At this time of year in the US most people's minds are focused squarely on the fast approaching Thanksgiving holiday after which attention moves swiftly to preparations for Christmas. Sandwiched between the two this year though is the Paris international climate conference or COP 21 as it's known to insiders. Here with a bit of luck and a strong tail wind - hopefully not too strong - the international community will finally agree to tackle climate change in earnest. It seems to have been a never-ending saga of whether an agreement will be reached or not but things are, dare I say it, looking quite promising.
In the past the US was accused of not being fully enough engaged in the process at a time when its leadership was much needed and often missing. Things have changed.
Whether for reasons of personal conviction or legacy cementing (most likely both) the Obama administration has, over the last couple of years been pulling out all the stops in the run up to the Paris conference. Whether it was the joint announcement with China a year ago on reducing emissions, or the highly significant Clean Power Plan to reduce emissions from existing power plants, the President has decided to take his place on the front grid as we speed toward Paris.
On the international level around 150 countries have submitted their commitments of action to tackle climate change prior to COP21. However, that may not be enough to get us to the point experts tell us we need to be; with temperature increases kept to a maximum of 2 degrees Celcius above preindustrial times. It's not just the scientific community sounding the warnings. Prominent leaders from the insurance industry have been just as vocal and insist that the 2 degrees target is no joke. A world at +2C should remain insurable much above that might not be.
From my perspective all this underlines the need for something serious to come out of Paris. It's been said a thousand times before, and business support has gained a lot of momentum for it – we need to price carbon and Paris needs to increase the likelihood of this happening. Business can work with a price on carbon so we need to put things in economic terms (what 450 ppm of atmospheric carbon concentrations means is harder for us to decipher). We also need COP21 to deliver a mechanism to ensure that country commitments are ramped up over the next few years and that the commitments are actually delivered. We don't have the luxury of being able to take a "wait and see" approach. And, finally, we have to remember that climate change is a thing of the present and not just the future. Understanding how the international community plans to enhance resilience to severe weather, and the financial mechanisms to support this, is key.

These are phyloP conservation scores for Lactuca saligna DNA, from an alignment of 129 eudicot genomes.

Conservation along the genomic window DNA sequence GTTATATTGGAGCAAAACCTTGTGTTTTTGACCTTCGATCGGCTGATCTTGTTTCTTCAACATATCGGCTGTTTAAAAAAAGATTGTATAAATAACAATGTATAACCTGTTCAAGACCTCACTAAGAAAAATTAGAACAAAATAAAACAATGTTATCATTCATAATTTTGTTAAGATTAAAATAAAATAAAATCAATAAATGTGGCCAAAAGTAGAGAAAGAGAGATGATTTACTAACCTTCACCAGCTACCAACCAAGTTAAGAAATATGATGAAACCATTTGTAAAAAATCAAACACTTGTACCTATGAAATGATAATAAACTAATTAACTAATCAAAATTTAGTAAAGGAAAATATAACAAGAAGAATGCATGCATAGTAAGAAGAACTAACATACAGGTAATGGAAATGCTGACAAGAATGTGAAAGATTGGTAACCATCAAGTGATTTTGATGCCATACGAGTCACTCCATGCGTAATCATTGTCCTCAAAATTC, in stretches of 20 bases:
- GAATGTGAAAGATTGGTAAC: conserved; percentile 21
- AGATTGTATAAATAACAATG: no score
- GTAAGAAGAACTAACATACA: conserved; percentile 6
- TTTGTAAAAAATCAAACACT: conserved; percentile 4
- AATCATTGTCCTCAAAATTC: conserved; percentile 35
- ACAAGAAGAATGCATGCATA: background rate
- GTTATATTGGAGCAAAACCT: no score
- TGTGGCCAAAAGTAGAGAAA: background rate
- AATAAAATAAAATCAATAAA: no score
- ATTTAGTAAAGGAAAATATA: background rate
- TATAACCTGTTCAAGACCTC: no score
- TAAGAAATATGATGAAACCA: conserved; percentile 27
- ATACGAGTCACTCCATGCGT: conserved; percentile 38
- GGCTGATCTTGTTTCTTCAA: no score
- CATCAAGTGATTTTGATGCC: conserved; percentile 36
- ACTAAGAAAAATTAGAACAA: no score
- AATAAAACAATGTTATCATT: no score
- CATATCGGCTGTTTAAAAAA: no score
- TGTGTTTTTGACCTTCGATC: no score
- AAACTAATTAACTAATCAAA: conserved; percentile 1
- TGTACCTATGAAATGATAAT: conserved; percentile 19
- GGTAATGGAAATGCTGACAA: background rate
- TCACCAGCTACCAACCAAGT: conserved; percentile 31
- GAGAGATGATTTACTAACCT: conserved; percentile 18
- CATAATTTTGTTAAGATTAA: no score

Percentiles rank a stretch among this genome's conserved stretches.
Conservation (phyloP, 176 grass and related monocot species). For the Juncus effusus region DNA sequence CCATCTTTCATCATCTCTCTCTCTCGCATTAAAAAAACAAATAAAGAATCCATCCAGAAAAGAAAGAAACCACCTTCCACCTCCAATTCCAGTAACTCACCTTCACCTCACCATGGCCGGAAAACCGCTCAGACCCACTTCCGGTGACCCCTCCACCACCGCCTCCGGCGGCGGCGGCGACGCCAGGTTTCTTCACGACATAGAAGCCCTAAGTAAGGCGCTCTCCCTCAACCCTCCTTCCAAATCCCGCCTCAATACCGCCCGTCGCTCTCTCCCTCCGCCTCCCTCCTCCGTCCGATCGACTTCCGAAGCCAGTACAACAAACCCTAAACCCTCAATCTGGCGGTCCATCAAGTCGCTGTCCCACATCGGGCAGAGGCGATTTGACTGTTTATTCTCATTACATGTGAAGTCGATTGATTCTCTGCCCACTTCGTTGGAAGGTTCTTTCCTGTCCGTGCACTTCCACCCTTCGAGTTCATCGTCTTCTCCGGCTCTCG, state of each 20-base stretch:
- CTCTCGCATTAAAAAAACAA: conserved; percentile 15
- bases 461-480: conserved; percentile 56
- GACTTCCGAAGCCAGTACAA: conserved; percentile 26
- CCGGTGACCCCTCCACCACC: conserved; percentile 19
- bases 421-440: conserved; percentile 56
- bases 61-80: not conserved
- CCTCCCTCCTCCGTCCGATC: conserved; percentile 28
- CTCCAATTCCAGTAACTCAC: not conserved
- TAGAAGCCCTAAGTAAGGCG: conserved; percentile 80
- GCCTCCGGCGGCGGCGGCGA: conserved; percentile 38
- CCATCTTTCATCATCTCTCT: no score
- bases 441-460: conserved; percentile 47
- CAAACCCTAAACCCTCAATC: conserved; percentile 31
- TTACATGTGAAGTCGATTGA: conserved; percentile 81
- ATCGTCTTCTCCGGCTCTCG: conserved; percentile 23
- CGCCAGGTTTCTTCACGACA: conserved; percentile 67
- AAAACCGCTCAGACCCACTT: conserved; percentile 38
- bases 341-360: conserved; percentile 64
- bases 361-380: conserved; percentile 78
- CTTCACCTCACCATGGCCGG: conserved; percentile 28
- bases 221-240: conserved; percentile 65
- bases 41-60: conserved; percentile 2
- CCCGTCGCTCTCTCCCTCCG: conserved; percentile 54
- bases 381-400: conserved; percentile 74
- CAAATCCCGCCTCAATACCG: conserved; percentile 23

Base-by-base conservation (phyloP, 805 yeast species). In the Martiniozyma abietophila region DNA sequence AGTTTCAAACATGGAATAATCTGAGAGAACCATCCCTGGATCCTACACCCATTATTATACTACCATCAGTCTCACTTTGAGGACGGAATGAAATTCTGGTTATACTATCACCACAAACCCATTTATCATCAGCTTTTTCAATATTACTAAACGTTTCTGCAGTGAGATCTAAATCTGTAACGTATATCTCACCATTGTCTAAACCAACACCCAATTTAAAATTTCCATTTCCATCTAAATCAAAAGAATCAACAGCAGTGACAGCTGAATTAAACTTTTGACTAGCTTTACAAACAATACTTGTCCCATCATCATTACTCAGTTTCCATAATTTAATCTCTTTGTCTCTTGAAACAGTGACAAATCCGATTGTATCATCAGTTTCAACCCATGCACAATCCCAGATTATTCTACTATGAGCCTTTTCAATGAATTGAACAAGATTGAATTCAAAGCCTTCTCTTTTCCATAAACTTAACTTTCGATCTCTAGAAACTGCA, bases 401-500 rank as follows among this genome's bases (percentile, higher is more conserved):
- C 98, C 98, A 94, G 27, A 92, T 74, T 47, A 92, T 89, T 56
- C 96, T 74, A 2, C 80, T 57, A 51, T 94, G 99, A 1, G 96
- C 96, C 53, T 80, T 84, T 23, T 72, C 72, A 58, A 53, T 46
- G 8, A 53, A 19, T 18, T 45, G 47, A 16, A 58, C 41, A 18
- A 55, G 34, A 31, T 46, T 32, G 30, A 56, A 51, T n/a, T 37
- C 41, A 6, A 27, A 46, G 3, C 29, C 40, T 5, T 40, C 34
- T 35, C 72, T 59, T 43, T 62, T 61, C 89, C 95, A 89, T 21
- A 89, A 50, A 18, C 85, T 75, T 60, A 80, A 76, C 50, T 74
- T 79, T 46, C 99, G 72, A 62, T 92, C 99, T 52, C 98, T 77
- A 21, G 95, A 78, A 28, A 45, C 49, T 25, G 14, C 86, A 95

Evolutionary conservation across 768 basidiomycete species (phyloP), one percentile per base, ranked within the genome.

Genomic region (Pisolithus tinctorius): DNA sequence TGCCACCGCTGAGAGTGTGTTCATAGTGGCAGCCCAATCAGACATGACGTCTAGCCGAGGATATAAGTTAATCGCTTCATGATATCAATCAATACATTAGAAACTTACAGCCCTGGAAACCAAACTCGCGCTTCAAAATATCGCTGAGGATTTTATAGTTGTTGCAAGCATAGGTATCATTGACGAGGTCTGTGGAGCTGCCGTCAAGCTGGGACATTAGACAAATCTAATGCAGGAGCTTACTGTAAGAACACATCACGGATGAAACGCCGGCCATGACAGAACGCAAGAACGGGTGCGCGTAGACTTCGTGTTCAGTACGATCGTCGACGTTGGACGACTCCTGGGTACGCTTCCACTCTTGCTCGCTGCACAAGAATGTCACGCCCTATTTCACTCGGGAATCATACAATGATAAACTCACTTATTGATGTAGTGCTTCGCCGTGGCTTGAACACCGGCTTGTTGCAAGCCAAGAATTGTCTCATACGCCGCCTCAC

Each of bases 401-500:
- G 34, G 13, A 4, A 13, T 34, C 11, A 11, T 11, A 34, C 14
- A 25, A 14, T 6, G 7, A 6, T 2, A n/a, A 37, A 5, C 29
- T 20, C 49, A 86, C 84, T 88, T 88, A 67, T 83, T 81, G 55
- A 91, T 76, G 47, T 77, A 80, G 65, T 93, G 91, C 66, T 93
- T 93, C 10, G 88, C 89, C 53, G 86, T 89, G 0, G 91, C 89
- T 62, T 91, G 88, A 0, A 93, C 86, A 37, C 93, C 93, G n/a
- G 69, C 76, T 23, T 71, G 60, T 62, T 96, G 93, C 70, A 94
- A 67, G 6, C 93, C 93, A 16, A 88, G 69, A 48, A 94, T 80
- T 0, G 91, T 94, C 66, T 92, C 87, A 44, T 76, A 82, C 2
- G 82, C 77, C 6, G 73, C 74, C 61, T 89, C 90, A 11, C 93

So, with just a few days until the Paris conference is opened on November 30 we in the insurance industry should be crossing our fingers for a successful outcome. With global warming kept at bay, insurance will continue to play an important part in strengthening disaster risk resilience by providing a mechanism to compensate those financially affected by severe weather.
Equally, with an agreement there will be a huge boost in the creation of a market for carbon friendly products globally. This will include insurance as investment is driven into clean energy projects and other new technologies that will all face risks needing insurance industry expertise to help manage them. Perhaps the insurance industry can even help with the estimated $50 trillion that's needed to invest in global energy infrastructure by 2035. With around $30 trillion of assets under management, the insurance industry has some of the deepest pockets if ways are found to unlock them for such investment purposes.
So, once the Thanksgiving dishes have been washed, and decisions taken about what to do with the left-over turkey, tune into COP 21 (and keep your fingers crossed)… Read more in my interview with our partners, the Climate Group, in the attached video and link below.
Category: Climate/natural disasters: Climate change, Disaster risk, Resilience